Wednesday's reading activity is called "Read & Respond" where the child reads sentences and then has to circle the word (out of a choice of two) that goes with the picture. There is also a short sentence to write. Then the child gets to glue letter tiles under pictures to build words. Handwriting is practiced with the fun "Nonsense Words" page, where the child is to take several letters and add them to the word family ending. The resulting "word" is then added to the "Real Word" or "Nonsense Word" column. The activity for the day is the "Find & Color" page which consists of the word family template which is filled with black and white images. The child is to find the images that end with the week's word family. Then they are to write three of the words on the lines. For sight words there is maze. The sight words are found inside the maze and the child has to follow the path which will allow them to "catch" all their sight words.
On Thursday, the final day of the week, the child has a "Story Reader" which is comprised of four pages, which includes a cover/title page. This short story includes only words the child has learned, focusing on the word family words plus sight words. As more word families are learned throughout the year, more words will be included in these stories. The language activity is another interactive grammar page. For handwriting, the child will have a simple, guided writing prompt which can then be cut out and added to the Interactive Notebook. The activity for the day is a Word Family Crown. And finally, for sight words, the child looks at the second sight word of the week and has some fun with it, counting how many letters, syllables, vowels, and consonants it has, plus writing a word that rhymes with it, and writing it backwards.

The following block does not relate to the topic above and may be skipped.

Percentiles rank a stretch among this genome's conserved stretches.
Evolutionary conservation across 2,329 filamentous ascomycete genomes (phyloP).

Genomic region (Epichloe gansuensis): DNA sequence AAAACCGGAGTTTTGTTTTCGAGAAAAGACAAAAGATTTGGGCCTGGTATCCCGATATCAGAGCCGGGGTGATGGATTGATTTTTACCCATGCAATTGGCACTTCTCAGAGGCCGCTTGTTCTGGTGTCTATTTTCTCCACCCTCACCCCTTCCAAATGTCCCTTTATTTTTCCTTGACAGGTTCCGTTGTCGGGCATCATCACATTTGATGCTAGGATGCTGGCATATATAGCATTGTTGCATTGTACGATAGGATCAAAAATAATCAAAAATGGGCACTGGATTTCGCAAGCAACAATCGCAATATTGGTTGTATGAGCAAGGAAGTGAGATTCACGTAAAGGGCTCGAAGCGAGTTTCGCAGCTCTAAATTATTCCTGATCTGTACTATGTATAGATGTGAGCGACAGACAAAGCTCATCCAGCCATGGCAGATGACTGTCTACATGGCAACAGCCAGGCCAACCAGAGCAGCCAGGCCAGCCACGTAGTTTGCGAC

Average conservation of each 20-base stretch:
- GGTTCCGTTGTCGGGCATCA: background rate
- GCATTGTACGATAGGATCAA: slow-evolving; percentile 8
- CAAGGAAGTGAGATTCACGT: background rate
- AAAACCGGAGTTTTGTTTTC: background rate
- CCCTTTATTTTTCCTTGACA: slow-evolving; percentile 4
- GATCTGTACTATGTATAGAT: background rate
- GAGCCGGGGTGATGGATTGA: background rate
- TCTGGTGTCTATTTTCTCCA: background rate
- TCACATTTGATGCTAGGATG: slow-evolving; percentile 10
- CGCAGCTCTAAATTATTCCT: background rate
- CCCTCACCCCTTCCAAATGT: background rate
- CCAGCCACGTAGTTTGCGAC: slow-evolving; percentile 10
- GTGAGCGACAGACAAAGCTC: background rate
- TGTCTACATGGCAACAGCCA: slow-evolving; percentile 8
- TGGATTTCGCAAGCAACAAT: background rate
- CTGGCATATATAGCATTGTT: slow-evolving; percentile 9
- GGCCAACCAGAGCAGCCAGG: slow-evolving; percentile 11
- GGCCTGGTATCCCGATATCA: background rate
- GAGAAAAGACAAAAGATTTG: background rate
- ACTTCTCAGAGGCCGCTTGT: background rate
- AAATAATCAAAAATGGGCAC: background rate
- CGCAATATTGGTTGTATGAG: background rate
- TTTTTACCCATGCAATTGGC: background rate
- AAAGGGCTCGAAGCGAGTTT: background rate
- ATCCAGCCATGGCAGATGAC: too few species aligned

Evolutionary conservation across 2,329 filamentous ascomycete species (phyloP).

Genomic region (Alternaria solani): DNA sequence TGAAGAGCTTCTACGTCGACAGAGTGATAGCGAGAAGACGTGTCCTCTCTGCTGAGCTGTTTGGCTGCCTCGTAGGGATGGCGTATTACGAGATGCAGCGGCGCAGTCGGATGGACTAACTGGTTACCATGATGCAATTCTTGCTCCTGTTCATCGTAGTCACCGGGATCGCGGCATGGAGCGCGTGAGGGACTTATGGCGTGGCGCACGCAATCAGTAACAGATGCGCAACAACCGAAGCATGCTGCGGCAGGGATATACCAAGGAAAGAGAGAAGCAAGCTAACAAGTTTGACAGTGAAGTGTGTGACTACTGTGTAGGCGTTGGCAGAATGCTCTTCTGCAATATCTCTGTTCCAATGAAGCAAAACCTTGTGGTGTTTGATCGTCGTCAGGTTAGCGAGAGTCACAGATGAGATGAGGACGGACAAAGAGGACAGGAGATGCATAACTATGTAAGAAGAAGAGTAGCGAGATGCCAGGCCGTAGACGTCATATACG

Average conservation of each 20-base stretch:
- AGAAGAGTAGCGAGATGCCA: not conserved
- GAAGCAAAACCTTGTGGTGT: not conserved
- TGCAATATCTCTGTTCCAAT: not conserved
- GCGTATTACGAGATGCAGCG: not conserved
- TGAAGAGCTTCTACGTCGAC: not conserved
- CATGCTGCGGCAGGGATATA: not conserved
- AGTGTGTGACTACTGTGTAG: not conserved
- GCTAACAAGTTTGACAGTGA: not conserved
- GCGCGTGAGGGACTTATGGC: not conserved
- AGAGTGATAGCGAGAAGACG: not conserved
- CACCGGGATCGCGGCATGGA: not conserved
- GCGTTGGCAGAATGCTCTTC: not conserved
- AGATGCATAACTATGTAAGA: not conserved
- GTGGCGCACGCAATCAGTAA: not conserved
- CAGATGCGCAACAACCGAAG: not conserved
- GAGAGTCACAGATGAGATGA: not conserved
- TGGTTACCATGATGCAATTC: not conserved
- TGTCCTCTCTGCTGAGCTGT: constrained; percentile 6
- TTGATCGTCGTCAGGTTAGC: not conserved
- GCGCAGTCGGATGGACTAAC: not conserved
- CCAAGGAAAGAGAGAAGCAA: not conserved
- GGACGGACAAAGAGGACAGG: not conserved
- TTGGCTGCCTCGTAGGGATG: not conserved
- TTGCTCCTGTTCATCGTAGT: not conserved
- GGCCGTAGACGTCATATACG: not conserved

Every fifth week there is a Blends/Digraphs Week. This allows the child to learn additional sounds to add to the word families. This schedule is different in that there is a new blend each day. So, for each day's reading the child is to use the blend chart, which is like the "I Can Rhyme Charts" from the word family weeks. Then there is a page where they are to blend to read, like the blending of the sounds on the "Letter Sound Chart" but actual words are read and then written. There is a "Find & Color" sheet which not only includes finding pictures that include the blend, but also have blends printed around the page for the child to find and circle the correct one.
There are also two activities that alternate during the blend/digraph weeks. On Monday and Wednesday there are "Draw and Write" pages, plus "Science Sequencing" pages. On Tuesday and Thursday there are "Nonsense Word" pages and "Sort it Out" pages.
This blend/digraph week also utilizes the other product we received, the R.E.A.D Review Pack.